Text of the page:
When Large sees that Small is incredibly "grim and grumpy," she inquires as to why. Small explains that he believes Large doesn't love him. Large assures him she does and always will, mo matter what.
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The story continues with Small coming up with different scenarios in which Large may not love him. What if he were a grumpy, grizzle bear or turned into a squishy bug? He even tries to catch her off guard by suggesting he could be a crocodile. Not even that makes Large flinch. She simply replies, "I'd still hold you close and snug and tight, and tuck you up in bed each night."
Small still has concerns, though. "...does love wear out? Does it break or bed? Can you fix it or patch it? Does it mend?" (Note the gentle rhymes in the two previous quotes.) Large gently explains that time together, smiles and kisses can mend love. Finally, Small wants to know what happens when Large is far away. Is the love still there? Using the light of the far off stars as an example, Large tells Small how no matter where someone may be, their love still reaches others and surrounds them.
While at the forefront of No Matter What is a child needing reassurance of love, Debi Gliori is providing the comforting illustrative backdrop of the evening routine between parent and child. While reading the text, we are seeing the two go through dinner, storytime and bathtime. Of course, this makes No Matter What a wonderful story to read after tucking your own little one in.
It is never actually stated that Large is Small's parent. Likewise, the gender labels in my review are my own assumptions as that is never specified either. For me, it just felt right to be mother and son. For others, it may seem otherwise. Perhaps this is the reason the foxes were not wearing clothing that would discern one way or the other. It gives it a greater appeal for boys and girls alike.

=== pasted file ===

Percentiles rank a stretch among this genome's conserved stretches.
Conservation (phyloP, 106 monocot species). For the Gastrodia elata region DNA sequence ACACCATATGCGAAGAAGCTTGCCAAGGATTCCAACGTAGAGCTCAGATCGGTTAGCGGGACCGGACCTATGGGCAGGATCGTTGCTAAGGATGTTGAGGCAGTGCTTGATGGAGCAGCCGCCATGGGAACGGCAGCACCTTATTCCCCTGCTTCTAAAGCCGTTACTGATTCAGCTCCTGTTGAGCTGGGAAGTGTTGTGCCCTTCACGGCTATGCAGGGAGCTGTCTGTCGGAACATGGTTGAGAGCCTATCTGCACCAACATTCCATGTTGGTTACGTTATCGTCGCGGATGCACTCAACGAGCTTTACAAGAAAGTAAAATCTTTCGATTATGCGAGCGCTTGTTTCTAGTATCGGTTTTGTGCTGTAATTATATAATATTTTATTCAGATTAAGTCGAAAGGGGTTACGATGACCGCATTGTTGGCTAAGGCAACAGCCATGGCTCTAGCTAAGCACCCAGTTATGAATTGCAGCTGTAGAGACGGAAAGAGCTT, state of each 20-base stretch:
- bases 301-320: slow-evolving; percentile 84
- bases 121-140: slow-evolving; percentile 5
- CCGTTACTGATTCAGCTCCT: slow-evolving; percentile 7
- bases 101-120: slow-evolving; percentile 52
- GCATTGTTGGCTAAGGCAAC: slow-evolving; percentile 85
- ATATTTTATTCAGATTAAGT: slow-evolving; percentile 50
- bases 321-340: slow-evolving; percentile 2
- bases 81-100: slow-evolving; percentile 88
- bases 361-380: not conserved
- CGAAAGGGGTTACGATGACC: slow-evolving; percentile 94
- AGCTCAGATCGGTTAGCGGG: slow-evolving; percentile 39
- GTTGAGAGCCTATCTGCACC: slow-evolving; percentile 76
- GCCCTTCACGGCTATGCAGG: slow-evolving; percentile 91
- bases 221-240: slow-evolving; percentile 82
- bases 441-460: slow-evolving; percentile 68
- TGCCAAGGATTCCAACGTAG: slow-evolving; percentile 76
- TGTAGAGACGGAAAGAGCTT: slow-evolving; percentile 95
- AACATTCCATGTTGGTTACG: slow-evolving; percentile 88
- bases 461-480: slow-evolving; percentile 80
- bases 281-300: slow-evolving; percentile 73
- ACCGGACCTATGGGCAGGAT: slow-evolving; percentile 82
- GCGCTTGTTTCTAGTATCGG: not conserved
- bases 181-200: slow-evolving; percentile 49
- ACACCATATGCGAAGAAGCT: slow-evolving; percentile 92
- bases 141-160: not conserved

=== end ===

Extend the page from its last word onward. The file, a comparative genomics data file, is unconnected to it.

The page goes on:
The watercolor and ink illustrations are such fun to look at. Since they were done by the author, she has the perfect opportunity to convey exactly what she wishes in order to complement the text.
Before the story actually begins, we see Small looking lonely atop a hill as Large walks into the nearby house with a pail of carrots. The scene corresponding with Smalls initial feelings of grim and grumpy reveal an angry looking little fox stomping down a hall away from his parent, who seems to have taken a break from mopping the floor to chat on the telephone. I'm sure these are things that many young children can relate to. They will occasionally wonder if they are truly loved when they feel lonely or ignored by their parent. They begin to feel a bit emotionally insecure and need reassurance.
Although there are those portions that are more melancholy, there are also amusing details to note. For example, chickens seem to be a favorite item of decor in this household (go figure). They can be found as a toy, calendar, a child's drawing, a teapot and, of course, on the dinner table. Chickens may be favored, but you will also see a cut-of-lamb diagram on the wall.
A detail I was particularly happy to note was the burning down of the candles Large either carried with her or had sitting nearby as the evening wore on. Sometimes a tiny thing such as this can be overlooked by an illustrator, and I'm always impressed to see when that doesn't happen. Contrarily, the page showing to what depths of grim and grumpy Small had fallen are a bit overboard. The bucket on Small's head may be amusing, but not quite so much are the overturned furniture and crooked wall hanging. That anger is not properly addressed in the text but maybe should be discussed following a reading of this book.
No Matter What by Debi Gliori will provide a bit of comfort to children who may be experiencing (or have experienced) the same type of feelings as Small. It can, and should, spark discussions between parent, or caregiver, and child. It's also a wonderful alternative to some of the more energetic bedtime stories available.